- In the Local Planning Policy, reference was made that the transport assessment would need to demonstrate that the strategic road network would be no worse as a result of the development. As the outline planning was granted 5 years ago the level of traffic would have increased since then and with the addition of this proposal would impact even further. A member of the public had already highlighted the current level of traffic on Harrowgate Lane.

- Beverley Lodge and Harrowgate Cottage were the only 2 properties directly affected by the new development, therefore a better buffer should have been provided between those existing dwellings and the proposed properties, just as had been done for the Horse and Jockey Public House.

- Where discussions had been had regarding the pepper potting of the affordable housing, Stockton Borough Council had a policy to pepper pot affordable housing for very good reason, because it was known to work. When Registered Social Landlords ask for them to be all together to manage them better, should the management of affordable homes be preferable to what was best for residents?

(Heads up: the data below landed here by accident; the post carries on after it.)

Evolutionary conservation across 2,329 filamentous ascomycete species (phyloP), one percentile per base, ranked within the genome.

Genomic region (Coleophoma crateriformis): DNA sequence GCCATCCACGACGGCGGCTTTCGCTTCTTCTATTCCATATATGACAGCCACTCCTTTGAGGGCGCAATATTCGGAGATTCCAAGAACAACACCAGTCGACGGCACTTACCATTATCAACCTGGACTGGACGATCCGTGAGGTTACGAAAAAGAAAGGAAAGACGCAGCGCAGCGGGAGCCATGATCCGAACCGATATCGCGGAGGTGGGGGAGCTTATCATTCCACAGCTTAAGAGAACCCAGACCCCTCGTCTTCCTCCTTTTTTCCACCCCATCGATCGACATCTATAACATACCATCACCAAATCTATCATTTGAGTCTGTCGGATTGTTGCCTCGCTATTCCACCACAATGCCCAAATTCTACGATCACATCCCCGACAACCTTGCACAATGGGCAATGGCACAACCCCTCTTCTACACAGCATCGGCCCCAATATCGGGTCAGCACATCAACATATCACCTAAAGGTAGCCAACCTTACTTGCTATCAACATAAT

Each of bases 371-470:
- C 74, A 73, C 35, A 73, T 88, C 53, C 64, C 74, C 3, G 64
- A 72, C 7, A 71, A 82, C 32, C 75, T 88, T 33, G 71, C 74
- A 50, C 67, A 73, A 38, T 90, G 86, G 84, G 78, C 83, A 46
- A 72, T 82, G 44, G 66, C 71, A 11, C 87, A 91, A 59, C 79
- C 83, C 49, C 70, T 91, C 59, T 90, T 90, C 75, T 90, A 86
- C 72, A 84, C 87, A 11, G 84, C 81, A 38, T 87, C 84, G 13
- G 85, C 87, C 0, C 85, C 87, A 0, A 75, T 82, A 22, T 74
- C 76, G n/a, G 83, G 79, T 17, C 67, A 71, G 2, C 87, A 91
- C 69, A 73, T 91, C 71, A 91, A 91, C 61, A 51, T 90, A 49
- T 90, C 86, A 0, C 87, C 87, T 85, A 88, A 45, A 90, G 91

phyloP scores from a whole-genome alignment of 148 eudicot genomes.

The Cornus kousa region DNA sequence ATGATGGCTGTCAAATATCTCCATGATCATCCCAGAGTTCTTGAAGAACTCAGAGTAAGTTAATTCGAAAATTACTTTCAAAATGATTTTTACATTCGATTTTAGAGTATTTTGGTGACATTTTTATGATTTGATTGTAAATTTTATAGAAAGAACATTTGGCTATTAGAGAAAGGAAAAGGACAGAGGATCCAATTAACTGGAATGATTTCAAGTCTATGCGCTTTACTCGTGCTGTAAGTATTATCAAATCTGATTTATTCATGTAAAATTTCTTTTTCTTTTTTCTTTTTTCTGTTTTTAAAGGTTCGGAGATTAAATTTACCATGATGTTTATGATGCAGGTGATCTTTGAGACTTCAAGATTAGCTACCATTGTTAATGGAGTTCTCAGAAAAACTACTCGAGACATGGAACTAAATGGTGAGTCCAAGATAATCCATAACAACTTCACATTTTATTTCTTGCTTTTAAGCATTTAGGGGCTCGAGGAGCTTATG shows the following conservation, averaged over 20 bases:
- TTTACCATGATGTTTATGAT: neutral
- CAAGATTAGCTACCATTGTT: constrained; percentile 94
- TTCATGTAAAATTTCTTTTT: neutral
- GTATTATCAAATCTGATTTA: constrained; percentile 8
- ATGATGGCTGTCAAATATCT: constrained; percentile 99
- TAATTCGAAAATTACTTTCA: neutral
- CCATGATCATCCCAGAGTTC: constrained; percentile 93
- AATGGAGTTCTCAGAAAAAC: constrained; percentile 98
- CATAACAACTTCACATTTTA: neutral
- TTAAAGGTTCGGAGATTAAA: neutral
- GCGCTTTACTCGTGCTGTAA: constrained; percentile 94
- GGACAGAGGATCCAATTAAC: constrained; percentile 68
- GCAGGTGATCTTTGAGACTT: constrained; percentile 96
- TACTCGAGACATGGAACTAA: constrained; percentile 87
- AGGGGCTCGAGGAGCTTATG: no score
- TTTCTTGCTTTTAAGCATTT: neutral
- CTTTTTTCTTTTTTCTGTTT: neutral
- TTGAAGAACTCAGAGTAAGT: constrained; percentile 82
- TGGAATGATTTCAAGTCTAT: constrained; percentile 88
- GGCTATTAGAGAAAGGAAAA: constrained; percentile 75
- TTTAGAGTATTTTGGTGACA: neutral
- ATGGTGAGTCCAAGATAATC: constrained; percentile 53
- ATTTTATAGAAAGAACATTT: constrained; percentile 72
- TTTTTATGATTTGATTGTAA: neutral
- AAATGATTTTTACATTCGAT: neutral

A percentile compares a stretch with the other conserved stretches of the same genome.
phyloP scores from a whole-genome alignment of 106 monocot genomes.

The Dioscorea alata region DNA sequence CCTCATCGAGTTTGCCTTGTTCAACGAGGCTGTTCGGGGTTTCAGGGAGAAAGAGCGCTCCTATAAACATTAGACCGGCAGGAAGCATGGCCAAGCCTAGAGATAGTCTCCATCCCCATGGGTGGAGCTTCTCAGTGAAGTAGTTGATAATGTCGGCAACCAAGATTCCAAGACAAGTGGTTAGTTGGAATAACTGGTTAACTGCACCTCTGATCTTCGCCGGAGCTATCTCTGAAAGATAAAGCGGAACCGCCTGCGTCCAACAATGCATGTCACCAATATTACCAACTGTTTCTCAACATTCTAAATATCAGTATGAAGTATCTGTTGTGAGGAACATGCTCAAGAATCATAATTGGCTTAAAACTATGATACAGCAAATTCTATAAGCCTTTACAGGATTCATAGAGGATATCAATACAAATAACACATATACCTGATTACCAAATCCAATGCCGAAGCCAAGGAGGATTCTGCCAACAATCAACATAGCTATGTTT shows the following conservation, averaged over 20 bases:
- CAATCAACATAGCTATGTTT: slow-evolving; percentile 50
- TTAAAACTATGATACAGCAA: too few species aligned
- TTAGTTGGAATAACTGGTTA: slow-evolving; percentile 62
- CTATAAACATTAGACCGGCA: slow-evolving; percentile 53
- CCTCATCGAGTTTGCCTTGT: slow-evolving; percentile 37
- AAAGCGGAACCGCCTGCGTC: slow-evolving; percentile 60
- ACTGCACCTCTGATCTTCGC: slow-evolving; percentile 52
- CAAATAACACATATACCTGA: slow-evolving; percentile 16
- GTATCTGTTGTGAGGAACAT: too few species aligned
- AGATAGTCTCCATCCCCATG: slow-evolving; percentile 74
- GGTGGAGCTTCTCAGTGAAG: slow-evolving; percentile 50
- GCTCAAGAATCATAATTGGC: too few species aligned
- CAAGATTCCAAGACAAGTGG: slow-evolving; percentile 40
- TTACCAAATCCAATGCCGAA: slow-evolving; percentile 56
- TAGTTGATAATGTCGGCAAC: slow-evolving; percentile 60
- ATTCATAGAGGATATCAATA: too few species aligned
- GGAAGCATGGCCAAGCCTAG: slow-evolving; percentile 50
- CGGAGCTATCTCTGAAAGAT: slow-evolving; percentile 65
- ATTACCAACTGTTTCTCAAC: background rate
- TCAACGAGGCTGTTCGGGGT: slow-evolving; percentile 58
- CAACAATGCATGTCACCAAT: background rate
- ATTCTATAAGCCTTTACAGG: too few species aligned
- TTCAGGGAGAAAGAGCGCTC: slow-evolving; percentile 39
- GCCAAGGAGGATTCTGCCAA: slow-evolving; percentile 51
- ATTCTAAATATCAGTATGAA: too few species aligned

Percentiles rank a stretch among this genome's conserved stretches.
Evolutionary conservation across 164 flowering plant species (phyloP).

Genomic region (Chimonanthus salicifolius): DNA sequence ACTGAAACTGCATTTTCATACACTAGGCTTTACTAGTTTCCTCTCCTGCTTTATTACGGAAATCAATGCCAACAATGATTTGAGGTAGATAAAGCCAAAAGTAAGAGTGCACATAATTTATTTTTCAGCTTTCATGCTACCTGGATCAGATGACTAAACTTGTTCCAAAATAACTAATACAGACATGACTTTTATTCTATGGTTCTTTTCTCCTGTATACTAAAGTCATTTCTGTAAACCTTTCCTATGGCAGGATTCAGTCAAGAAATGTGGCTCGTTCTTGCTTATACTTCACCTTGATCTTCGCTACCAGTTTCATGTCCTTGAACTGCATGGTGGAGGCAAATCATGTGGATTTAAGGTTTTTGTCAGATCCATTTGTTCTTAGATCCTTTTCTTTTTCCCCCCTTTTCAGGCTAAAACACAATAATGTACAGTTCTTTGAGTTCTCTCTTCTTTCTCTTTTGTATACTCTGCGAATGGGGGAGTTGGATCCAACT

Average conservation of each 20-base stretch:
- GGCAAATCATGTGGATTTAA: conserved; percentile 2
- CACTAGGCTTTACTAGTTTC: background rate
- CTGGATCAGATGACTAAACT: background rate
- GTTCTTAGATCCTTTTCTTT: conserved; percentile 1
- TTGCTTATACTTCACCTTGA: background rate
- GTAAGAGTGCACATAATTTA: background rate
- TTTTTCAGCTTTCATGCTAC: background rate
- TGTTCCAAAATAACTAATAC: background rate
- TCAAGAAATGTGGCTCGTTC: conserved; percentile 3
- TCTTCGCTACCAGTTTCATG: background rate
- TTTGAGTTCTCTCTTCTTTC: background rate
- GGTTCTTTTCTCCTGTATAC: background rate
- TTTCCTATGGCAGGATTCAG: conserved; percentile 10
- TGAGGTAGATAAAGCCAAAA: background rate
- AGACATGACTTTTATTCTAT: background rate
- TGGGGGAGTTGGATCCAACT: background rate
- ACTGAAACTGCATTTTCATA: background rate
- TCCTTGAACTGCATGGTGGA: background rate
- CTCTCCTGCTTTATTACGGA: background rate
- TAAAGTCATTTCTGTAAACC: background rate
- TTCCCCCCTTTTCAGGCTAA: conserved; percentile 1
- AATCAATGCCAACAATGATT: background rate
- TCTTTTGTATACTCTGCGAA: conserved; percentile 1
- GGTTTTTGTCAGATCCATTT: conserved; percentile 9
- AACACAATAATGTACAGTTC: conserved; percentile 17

- Clarity was sought as to why some of the bushes on the site had sheeting over them.

- In relation to footpath 47, it had been stated by the applicants' agent that they wanted to take the footpath through the estate. Before this could be altered the path had to be walked by Ward Members as part of Stockton's Byelaws and accepted as a diversion of a right of way. It was felt that footpath 47 should be included as a condition as part of the application.

- The Committees attention was drawn to a paragraph within the officers' report which stated that traffic could not be revisited as part of the current proposal. The outline planning consent was made quite some time ago. The main concern being Junction Road where much of the traffic from the proposal would go. Since the outline planning approval there had been approval of the crematorium, Lidl and the new houses associated there, there was to be another 100 houses at the old education centre site expected in the future which would also impact on traffic. If all applications were to be looked at on an individual basis what were the plans for the future impact on traffic if other applications could not be taken into account. Traffic on Junction Road was already a problem regards capacity and emissions. With regards to emissions, there had been a recent article which stated that Stockton was in the top 44 towns in the country for emissions which did not meet the World Health Organisations standards, therefore it couldn't be said that this wasn't a problem.